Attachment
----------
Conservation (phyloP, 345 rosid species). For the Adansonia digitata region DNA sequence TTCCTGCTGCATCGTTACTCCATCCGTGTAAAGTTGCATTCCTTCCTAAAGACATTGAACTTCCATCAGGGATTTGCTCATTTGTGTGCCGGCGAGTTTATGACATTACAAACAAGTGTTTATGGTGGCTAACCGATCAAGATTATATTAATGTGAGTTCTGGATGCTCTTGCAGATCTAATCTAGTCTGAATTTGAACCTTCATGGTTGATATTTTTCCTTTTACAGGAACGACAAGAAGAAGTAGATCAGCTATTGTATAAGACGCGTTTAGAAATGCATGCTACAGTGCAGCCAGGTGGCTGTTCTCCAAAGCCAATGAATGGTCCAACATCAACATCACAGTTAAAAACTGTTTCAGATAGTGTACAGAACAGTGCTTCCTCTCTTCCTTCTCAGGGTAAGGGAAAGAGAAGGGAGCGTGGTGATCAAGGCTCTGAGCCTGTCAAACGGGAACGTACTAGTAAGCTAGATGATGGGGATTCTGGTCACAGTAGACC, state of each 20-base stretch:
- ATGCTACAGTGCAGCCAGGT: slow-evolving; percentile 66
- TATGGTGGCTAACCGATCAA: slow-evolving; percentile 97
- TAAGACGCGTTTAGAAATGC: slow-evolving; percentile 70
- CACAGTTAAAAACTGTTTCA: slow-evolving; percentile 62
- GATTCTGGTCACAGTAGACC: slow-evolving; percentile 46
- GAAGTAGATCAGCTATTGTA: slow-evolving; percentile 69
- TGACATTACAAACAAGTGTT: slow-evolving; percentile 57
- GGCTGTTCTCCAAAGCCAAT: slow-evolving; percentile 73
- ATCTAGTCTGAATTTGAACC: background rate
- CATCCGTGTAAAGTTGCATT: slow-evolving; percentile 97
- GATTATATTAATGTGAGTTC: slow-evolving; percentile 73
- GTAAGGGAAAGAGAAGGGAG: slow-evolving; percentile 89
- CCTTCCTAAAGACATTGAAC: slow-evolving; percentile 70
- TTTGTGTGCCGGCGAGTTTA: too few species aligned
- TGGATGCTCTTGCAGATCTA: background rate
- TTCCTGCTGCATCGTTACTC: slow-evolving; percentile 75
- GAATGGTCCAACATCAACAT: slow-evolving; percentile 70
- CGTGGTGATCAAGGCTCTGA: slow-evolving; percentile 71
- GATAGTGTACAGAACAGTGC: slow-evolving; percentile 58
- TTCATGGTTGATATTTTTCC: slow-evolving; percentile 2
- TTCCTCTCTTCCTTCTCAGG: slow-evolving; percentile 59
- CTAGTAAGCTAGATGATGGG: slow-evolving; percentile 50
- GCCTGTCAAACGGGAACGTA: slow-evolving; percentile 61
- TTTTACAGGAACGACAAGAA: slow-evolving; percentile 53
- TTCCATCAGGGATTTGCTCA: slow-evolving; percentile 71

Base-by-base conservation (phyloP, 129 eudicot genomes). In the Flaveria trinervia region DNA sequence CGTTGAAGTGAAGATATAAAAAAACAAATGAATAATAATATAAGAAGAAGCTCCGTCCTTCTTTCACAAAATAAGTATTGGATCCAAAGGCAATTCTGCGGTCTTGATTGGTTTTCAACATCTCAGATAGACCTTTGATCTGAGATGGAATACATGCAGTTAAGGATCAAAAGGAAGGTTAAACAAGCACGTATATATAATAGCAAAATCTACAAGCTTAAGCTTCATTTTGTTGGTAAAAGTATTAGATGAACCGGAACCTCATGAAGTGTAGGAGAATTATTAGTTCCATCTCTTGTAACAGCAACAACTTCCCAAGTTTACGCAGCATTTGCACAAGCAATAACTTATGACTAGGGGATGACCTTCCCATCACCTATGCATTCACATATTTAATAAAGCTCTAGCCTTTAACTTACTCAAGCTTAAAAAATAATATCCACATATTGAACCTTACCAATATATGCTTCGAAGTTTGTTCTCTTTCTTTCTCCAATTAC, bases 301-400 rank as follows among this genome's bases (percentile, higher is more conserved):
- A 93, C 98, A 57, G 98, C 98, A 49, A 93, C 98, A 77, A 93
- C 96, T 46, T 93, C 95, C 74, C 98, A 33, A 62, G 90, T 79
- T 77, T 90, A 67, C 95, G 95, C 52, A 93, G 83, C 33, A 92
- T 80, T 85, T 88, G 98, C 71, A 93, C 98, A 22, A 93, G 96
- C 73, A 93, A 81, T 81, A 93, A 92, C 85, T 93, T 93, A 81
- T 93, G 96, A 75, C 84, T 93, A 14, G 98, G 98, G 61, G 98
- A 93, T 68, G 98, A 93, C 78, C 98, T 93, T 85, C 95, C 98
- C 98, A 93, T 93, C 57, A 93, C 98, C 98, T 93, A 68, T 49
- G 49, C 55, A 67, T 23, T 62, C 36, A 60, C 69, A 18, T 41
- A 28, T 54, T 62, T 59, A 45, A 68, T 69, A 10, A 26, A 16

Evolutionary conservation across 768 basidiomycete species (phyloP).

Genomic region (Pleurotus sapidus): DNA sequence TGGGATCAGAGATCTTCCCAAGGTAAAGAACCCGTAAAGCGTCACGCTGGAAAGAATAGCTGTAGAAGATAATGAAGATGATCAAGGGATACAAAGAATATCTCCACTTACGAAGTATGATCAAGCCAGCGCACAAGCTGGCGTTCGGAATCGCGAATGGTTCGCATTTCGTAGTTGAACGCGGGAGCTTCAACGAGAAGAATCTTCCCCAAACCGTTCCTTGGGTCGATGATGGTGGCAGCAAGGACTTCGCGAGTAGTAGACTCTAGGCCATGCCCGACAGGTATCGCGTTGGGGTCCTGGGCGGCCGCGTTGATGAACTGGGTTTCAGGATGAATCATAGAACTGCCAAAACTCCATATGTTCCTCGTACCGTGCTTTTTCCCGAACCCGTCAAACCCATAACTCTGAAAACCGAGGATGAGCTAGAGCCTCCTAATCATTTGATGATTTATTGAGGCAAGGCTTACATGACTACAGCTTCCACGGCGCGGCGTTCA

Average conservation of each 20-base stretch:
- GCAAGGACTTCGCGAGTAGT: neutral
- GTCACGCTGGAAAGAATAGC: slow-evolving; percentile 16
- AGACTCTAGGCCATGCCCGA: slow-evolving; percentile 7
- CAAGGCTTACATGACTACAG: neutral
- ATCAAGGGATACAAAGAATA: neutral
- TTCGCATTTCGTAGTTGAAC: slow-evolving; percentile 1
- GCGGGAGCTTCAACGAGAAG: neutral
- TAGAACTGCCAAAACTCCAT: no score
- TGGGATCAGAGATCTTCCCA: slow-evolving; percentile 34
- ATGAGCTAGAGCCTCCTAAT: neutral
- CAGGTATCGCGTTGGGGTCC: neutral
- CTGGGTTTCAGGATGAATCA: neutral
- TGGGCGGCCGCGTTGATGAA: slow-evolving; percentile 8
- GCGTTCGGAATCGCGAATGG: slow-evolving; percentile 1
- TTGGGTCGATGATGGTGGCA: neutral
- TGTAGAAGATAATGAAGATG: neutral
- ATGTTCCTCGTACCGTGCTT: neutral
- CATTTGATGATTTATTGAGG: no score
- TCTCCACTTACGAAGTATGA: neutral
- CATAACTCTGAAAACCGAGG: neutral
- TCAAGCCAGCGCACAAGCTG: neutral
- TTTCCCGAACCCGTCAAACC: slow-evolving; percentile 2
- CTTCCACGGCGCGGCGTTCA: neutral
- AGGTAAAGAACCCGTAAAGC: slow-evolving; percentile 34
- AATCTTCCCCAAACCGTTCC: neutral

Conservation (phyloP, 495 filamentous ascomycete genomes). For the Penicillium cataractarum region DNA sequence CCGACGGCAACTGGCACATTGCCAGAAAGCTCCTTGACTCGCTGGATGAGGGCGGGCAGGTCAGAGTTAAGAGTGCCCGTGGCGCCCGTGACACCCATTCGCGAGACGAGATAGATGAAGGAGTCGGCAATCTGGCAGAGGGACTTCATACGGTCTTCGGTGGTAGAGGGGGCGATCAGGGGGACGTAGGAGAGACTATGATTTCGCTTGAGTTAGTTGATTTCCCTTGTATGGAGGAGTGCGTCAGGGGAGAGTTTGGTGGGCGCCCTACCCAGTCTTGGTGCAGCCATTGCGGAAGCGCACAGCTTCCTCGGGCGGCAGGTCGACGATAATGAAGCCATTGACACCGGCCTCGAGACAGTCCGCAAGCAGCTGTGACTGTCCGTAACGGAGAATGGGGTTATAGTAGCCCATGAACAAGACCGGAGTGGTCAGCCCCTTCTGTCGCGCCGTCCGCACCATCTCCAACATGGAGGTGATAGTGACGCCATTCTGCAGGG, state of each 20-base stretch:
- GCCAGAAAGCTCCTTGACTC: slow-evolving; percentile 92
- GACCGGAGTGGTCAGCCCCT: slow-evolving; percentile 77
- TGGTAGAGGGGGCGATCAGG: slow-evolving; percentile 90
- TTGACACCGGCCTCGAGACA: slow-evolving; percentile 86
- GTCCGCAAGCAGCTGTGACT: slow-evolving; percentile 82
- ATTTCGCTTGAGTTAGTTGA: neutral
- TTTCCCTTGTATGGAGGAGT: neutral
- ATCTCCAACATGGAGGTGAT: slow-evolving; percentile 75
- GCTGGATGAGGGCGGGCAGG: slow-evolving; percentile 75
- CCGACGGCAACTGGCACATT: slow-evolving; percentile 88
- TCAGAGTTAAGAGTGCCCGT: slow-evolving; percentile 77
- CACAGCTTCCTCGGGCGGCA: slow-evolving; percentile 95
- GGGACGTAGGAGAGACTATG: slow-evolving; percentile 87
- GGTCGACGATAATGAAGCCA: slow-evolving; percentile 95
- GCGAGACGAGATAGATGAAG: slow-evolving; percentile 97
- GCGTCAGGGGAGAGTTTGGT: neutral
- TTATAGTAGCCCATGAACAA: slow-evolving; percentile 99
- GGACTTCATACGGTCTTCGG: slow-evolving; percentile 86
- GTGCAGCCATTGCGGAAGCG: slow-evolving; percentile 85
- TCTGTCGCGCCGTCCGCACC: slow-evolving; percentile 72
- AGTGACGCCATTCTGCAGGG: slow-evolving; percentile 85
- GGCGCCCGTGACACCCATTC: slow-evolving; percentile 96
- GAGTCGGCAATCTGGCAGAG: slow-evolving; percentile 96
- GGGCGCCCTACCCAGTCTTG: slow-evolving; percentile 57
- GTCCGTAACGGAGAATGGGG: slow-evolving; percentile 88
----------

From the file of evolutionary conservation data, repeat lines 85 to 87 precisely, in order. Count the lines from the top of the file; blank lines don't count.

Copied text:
- GTGCAGCCATTGCGGAAGCG: slow-evolving; percentile 85
- TCTGTCGCGCCGTCCGCACC: slow-evolving; percentile 72
- AGTGACGCCATTCTGCAGGG: slow-evolving; percentile 85